A more robust BRICS will also strengthen the legitimacy and effectiveness of the United Nations and the WTO. In broad terms, the BRICS nations are aligned with some of the broad principles of the sovereignty, non-intervention norm, territorial integrity and a rules-based global economy based on the international division of labour that these International organisations are meant to institutionalise. They are in general agreement that these Westphalian principles are useful in delegitimising interventions by US-led multilateral coalitions or unilateral US sanctions on Iran and Russia that they oppose in unison. These sanctions have impacted many of the BRICS nations, and Russia and China are likely to call out this issue in the BRICS summit.

The participation of China and Russia underscores the centrality of BRICS as an important forum of international security diplomacy. Russia is deeply involved in West Asia and Eurasia, while China is a regional hegemon in East and South-East Asia, though contested by Japan, Vietnam and other countries. Given the strategic interests of some BRICS nations in Syria, Afghanistan and North Korea, this grouping can play an important role in stabilizing these international flashpoints.

Apart from undermining the existing global free trade regime, the retrenchment of the US from its international leadership responsibilities under Trump has also seriously retarded the existing system of global environmental regulation. Following the withdrawal of the US from the Paris accords on climate change, the BRICS nations have no choice but to forge a transnational consensus on reducing emissions and developing alternatives to fossil fuels.

On the issue of global terrorism, the national interests of individual BRICS members often collide in building a coherent response to this menacing transnational problem. India and China diverge on whether diplomatic pressure should be brought to bear on Pakistan to assuage Indian concerns regarding cross-border support for terrorist groups that target India. For example, Indian efforts to declare Masood Azhar as a global terrorist through a United Nation Security Council Resolution was blocked for a long time due to a technical hold placed by China. A symbolically significant advance in intra-BRICS coordination on global terrorism occurred at the Xiamen Summit in China in 2017 when Pakistan-based Lashkar-e-Taiba (LeT), Jaish-e-Mohammed (JeM), and Haqqani network were jointly classified as global terror outfits. This was deemed as a major diplomatic victory for India because China had prevented a similar declaration at the BRICS summit Goa just a year ago. In this context, it is noteworthy that President Bolsonaro of Brazil, the host of the next BRICS summit, recently announced that the fight against organized crime and money laundering would be core agenda items of this meeting at Brasilia. This is a good opportunity for India to advance its counter-terrorism diplomatic agenda through BRICS. India has always maintained that curbing money laundering, terrorist finance, supporting the ranking system of countries instituted by the Financial Action Task Force (FATF) are vital components of a global anti-terror regime.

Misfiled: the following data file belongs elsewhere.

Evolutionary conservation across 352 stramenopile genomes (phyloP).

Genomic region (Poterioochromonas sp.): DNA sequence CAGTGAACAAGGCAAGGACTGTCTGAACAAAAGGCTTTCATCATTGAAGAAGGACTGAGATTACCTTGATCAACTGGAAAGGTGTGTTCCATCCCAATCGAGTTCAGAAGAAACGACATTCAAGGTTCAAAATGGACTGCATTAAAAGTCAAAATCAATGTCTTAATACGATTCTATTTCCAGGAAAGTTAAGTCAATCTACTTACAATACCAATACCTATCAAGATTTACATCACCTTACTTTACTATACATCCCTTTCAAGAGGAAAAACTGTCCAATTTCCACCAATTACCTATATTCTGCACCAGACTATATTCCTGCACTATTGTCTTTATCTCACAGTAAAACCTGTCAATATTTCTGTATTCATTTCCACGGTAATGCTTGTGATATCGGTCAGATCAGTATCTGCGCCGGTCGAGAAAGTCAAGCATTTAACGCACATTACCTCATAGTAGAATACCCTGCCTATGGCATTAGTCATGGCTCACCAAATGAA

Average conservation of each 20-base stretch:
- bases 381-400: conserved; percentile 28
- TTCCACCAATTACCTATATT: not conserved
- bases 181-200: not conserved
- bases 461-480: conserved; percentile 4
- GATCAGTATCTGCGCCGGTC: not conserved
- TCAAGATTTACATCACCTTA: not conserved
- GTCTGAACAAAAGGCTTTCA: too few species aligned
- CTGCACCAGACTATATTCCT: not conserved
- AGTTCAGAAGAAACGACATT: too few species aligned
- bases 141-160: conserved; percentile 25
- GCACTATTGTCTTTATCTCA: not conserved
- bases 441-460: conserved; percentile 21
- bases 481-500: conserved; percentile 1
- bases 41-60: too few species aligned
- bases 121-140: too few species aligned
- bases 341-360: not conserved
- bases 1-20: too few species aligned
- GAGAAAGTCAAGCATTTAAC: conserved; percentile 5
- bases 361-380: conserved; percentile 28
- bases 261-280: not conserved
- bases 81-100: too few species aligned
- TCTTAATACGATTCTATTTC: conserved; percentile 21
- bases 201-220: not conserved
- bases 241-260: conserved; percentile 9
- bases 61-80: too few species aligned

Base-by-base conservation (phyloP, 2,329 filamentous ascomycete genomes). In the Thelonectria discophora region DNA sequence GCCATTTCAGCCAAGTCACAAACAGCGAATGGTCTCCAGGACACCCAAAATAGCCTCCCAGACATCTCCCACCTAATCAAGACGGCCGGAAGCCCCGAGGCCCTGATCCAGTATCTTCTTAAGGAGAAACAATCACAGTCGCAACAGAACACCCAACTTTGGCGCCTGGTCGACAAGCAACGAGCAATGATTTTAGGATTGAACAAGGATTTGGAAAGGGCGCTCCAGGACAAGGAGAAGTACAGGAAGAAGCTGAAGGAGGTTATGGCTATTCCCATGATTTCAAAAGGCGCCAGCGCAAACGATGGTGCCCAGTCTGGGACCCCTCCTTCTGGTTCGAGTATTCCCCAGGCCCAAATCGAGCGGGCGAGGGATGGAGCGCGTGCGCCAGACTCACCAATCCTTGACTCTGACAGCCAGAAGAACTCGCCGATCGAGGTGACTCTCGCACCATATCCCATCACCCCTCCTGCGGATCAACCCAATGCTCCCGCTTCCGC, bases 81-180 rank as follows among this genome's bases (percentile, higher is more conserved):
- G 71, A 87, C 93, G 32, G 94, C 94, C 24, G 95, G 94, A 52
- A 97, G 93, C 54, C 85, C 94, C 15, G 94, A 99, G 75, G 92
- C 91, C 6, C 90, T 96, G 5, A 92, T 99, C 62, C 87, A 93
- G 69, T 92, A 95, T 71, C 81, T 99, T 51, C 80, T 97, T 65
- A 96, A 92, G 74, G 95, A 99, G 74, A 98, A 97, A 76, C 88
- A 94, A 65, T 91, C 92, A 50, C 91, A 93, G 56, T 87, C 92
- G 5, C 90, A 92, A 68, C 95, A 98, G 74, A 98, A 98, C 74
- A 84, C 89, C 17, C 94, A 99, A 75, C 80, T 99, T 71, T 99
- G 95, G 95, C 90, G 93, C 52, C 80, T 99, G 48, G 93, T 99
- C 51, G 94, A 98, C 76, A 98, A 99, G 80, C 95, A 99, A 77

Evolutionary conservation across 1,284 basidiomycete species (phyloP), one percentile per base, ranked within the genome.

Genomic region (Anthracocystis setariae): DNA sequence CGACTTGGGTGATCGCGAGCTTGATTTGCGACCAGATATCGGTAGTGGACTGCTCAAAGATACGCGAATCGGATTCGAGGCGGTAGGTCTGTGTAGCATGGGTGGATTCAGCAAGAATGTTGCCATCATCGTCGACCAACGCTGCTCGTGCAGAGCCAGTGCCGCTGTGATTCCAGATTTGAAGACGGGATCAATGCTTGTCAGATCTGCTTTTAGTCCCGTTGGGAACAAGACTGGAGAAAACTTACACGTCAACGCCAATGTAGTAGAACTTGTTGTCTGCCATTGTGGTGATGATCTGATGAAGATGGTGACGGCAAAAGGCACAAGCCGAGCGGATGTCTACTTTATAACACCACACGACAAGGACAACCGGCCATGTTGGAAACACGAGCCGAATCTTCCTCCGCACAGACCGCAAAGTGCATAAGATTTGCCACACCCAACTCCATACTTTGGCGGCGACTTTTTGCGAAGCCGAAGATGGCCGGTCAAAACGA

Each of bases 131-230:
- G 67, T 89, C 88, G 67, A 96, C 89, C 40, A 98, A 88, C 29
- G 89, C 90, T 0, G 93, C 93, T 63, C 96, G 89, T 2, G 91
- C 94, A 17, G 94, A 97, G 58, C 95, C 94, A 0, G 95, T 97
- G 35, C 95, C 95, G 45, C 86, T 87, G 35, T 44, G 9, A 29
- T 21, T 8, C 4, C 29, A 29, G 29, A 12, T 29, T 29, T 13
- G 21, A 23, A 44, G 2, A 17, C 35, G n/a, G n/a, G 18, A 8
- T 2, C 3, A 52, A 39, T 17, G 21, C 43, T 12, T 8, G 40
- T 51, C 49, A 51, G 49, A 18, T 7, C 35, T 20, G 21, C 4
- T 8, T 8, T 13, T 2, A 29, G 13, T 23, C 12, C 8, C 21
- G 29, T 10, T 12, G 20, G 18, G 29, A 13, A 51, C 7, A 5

While the combined size of the population of its members, regional spread across five continents and market size make BRICS a serious group actor in the world affairs, its effectiveness remains hobbled due to failure of its members to resolve some seemingly irreconcilable bilateral differences. In a small organisation of just five members, the border dispute between India and China poses a terminal risk to the viability of this institution. This became quite evident during the Doklam crisis between the two neighbours in 2017 when India threatened to boycott the next summit to be hosted by China. As the power asymmetry between China and the other BRICS nations is likely to increase further, in the future, deft diplomatic manoeuvring will be required by all the stakeholders to manage the internal contradictions within this grouping. China’s economic rise is likely to motivate grander ambitions to expand its influence in the South China Sea and Indo-Pacific. China’s BRI has also raised concerns because the interests of other countries were not properly addressed before its implementation. The success of BRICS to a large extent will depend on how India and China manage to resolve the border and trade disputes. China’s continued diplomatic and material support to Pakistan is likely to remain an issue between the two countries.

In the final assessment, BRICS has made significant achievements in the last decade. It has acquired an institutional status from being an informal talk-shop. The Brasilia summit is occurring at a time when three non-excludable governance challenges are threatening international stability — retaliatory protectionism between US and China, rapid deterioration of the environment, and transnational terrorism. The relevance of the BRICS depends on its ability to coordinate policies on these issues and persuade non-BRICS members to join its efforts.

(Prof Kumar teaches at School of International Studies, Jawaharlal Nehru University, Delhi. And Bappaditya Mukherjee is ex-faculty at the State University of New York, Genesco, US. Views expressed are personal.)